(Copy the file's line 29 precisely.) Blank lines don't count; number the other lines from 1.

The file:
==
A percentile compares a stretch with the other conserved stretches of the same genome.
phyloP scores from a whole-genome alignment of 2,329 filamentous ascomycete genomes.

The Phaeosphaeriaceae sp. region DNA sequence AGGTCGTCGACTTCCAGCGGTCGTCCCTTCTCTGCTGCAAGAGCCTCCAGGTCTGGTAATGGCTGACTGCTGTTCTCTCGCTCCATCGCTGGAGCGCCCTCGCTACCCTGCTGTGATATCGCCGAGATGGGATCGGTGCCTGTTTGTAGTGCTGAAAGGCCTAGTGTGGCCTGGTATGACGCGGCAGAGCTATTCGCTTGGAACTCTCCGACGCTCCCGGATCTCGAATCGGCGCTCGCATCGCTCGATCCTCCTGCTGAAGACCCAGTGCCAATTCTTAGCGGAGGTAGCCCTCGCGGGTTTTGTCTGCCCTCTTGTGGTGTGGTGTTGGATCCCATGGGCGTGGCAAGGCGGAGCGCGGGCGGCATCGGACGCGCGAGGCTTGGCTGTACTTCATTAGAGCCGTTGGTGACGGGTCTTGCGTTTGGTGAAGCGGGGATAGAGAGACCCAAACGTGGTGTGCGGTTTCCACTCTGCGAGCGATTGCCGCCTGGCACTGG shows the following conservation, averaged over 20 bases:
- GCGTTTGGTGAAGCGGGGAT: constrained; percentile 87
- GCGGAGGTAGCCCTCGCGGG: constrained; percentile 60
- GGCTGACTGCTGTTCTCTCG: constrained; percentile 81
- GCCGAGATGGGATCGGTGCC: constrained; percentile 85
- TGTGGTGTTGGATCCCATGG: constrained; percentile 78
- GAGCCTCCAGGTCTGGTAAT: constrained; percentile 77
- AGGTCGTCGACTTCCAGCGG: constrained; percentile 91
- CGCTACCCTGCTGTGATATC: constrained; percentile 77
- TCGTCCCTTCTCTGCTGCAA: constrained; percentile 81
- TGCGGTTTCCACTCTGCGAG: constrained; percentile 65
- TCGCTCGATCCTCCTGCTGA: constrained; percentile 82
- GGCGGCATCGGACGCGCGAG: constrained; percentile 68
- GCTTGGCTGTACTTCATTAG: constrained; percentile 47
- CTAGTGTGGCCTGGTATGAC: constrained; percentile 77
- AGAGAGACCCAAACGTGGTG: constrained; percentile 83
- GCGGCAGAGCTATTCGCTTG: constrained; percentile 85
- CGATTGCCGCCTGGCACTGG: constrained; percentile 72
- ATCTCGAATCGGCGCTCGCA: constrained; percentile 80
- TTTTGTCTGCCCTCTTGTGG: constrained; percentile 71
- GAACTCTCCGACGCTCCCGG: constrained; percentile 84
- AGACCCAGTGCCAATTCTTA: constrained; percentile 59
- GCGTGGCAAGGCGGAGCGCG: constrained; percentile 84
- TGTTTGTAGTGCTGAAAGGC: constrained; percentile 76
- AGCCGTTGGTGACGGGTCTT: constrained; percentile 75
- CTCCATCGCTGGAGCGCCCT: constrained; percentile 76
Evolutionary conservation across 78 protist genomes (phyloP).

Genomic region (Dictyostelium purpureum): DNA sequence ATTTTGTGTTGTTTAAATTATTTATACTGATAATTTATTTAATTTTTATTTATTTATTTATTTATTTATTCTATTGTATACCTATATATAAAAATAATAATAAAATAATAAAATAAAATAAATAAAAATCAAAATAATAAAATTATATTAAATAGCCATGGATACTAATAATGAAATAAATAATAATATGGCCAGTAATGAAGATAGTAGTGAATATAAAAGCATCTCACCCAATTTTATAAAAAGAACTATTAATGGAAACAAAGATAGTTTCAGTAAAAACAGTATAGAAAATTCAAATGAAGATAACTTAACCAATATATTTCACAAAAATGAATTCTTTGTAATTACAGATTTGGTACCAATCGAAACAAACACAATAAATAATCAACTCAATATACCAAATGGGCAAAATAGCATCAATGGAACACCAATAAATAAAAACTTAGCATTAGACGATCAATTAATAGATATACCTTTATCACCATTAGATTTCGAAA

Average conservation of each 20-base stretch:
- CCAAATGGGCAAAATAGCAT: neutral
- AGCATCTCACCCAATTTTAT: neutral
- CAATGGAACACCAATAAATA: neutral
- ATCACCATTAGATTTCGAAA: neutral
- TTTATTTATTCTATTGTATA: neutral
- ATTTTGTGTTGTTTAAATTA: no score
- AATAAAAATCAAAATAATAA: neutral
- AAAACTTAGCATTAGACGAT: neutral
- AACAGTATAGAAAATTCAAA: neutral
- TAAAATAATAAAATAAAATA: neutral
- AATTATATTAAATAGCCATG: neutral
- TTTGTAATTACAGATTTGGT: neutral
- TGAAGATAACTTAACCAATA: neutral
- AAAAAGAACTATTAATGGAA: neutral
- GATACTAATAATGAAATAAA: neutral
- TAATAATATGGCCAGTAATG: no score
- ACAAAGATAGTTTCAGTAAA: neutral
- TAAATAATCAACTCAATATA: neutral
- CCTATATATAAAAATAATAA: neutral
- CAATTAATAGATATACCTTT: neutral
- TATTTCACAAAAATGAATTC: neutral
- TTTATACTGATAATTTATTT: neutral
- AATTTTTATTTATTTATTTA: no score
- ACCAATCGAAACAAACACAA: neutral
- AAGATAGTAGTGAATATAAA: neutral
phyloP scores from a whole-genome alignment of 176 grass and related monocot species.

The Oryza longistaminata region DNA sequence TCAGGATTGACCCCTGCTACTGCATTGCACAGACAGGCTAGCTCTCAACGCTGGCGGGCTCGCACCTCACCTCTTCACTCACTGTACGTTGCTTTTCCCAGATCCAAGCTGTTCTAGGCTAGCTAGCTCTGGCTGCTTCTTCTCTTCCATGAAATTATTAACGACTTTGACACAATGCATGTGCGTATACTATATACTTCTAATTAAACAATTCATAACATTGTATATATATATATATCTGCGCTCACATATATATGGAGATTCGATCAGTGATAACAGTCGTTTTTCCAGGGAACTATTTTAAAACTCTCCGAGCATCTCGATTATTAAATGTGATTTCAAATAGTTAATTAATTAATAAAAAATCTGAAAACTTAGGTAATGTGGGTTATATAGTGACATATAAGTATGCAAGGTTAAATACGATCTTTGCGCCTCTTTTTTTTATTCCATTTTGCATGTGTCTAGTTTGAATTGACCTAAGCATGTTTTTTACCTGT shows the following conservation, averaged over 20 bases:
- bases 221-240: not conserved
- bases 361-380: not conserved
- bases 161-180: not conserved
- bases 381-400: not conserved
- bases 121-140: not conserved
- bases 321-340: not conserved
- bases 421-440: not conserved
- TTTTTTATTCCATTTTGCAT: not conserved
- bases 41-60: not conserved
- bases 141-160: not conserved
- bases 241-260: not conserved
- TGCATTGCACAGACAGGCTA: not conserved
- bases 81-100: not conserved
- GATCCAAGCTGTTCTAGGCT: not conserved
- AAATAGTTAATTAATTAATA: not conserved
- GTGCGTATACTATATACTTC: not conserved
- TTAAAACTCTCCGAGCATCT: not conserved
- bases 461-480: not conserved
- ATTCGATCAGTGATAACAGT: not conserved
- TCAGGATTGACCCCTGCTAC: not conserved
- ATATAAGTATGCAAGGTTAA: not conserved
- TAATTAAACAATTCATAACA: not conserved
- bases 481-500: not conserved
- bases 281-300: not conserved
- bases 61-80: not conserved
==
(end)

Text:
Evolutionary conservation across 78 protist genomes (phyloP).